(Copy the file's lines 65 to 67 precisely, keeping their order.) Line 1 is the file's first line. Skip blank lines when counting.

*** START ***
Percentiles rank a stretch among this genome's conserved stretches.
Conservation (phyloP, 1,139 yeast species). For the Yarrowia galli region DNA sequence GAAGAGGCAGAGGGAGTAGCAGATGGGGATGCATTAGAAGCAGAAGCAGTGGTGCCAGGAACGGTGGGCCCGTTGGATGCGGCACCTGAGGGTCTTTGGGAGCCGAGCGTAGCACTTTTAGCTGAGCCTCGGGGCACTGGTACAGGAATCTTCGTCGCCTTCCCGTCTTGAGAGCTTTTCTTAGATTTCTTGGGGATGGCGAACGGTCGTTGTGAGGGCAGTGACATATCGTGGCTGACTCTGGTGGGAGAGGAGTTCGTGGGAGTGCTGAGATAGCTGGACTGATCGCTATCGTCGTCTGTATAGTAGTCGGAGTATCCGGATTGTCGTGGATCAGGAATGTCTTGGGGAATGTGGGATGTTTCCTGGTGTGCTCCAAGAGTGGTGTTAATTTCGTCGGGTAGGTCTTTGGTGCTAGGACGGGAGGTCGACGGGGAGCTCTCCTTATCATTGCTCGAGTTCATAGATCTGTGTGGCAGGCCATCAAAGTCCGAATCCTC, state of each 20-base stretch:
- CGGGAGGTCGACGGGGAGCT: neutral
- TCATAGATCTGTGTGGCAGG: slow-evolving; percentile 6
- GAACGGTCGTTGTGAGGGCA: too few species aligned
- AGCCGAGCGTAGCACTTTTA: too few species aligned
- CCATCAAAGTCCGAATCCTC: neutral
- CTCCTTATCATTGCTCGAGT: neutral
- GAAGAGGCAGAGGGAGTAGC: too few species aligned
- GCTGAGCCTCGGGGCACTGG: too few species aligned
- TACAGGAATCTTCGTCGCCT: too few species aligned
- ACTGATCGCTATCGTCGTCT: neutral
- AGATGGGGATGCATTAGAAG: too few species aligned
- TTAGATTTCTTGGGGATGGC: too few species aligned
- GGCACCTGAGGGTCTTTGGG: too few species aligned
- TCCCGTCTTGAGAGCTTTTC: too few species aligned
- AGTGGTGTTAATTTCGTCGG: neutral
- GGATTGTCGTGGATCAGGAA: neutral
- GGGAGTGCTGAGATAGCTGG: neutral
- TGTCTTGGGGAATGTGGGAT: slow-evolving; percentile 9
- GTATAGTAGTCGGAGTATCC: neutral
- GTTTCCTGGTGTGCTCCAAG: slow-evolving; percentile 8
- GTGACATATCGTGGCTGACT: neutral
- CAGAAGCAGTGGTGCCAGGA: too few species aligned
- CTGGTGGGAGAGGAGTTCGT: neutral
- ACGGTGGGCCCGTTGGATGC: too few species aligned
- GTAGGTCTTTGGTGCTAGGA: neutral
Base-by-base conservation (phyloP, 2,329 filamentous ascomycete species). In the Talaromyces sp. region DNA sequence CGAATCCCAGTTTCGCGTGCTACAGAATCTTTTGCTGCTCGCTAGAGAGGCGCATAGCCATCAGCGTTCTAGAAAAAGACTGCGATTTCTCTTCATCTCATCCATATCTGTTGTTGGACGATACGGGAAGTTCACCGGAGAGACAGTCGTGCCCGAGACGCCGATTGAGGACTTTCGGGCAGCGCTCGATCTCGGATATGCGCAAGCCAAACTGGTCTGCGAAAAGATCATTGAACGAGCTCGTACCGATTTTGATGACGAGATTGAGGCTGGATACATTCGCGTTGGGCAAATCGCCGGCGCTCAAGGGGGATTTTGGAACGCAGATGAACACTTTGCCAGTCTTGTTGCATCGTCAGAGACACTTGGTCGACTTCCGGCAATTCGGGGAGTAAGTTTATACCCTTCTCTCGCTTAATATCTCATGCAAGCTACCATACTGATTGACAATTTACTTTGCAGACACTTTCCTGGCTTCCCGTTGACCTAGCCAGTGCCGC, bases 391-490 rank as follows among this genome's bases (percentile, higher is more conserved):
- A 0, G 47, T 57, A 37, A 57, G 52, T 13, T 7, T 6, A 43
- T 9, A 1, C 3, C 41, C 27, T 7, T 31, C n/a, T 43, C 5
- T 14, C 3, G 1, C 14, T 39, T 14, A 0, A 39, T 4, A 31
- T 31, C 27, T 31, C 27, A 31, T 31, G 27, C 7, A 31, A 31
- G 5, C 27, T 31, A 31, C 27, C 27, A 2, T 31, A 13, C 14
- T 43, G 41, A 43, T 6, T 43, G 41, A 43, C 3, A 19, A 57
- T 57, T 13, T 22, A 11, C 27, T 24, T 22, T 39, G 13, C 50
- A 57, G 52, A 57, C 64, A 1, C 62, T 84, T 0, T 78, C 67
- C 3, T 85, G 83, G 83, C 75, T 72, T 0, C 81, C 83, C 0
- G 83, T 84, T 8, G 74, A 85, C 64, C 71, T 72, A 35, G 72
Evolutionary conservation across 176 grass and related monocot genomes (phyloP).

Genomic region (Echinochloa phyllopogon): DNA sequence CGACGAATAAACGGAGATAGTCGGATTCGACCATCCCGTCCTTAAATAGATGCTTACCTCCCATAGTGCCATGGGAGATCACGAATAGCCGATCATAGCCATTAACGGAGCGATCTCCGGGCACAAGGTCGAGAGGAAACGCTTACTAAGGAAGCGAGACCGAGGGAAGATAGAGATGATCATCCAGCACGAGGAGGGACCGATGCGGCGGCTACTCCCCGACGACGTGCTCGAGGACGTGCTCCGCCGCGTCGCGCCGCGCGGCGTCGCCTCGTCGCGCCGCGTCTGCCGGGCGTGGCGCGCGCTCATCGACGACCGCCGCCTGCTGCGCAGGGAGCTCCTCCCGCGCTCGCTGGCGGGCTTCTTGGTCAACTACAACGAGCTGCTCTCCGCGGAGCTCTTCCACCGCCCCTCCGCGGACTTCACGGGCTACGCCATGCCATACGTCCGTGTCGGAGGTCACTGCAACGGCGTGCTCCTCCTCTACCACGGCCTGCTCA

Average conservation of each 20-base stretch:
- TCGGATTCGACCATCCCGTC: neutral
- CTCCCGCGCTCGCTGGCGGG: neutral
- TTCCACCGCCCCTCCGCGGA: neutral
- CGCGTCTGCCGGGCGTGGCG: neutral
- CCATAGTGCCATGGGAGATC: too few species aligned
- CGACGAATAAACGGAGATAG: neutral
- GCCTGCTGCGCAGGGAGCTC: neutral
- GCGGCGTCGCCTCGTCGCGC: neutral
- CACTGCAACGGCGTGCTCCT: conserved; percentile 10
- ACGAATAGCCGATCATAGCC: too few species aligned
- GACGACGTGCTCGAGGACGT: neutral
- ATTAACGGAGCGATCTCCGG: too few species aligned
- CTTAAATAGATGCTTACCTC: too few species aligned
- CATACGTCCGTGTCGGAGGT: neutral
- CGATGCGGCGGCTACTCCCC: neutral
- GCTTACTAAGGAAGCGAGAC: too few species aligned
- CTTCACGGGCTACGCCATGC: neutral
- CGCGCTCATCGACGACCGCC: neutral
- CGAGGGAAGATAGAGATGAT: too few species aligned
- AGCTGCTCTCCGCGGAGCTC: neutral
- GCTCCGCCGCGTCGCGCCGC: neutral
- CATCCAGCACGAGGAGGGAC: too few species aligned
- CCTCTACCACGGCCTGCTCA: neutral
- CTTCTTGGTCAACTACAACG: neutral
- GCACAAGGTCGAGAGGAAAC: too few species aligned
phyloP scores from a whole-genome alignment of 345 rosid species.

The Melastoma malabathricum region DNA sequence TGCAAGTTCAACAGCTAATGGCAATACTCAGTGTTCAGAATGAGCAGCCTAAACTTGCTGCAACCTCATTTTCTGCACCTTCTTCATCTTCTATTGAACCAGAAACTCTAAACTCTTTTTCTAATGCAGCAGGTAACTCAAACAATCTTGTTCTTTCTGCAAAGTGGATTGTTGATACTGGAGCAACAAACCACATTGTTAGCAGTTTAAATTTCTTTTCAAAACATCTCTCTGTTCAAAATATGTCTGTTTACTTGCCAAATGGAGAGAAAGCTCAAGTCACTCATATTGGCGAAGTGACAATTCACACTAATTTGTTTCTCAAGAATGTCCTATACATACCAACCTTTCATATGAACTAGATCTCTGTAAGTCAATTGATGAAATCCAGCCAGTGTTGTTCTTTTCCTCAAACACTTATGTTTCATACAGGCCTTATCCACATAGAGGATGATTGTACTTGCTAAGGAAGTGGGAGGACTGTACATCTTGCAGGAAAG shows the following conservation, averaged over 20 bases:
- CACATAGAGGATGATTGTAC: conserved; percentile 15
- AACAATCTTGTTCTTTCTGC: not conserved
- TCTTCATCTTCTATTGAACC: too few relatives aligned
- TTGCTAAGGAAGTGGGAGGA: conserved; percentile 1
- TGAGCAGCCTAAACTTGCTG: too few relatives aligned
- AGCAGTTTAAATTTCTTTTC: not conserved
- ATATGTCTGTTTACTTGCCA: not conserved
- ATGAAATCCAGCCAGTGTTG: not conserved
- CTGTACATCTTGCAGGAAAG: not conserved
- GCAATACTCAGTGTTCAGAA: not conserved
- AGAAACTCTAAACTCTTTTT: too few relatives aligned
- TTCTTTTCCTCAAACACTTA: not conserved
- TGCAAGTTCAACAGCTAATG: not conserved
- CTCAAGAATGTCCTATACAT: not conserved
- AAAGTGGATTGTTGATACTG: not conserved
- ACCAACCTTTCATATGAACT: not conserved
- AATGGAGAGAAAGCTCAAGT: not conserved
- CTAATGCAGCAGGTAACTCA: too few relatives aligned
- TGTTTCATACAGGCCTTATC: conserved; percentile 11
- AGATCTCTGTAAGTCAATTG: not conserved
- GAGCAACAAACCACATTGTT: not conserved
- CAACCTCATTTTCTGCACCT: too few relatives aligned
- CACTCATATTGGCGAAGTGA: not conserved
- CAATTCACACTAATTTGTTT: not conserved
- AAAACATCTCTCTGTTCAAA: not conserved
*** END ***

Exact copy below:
- CTTCTTGGTCAACTACAACG: neutral
- GCACAAGGTCGAGAGGAAAC: too few species aligned
phyloP scores from a whole-genome alignment of 345 rosid species.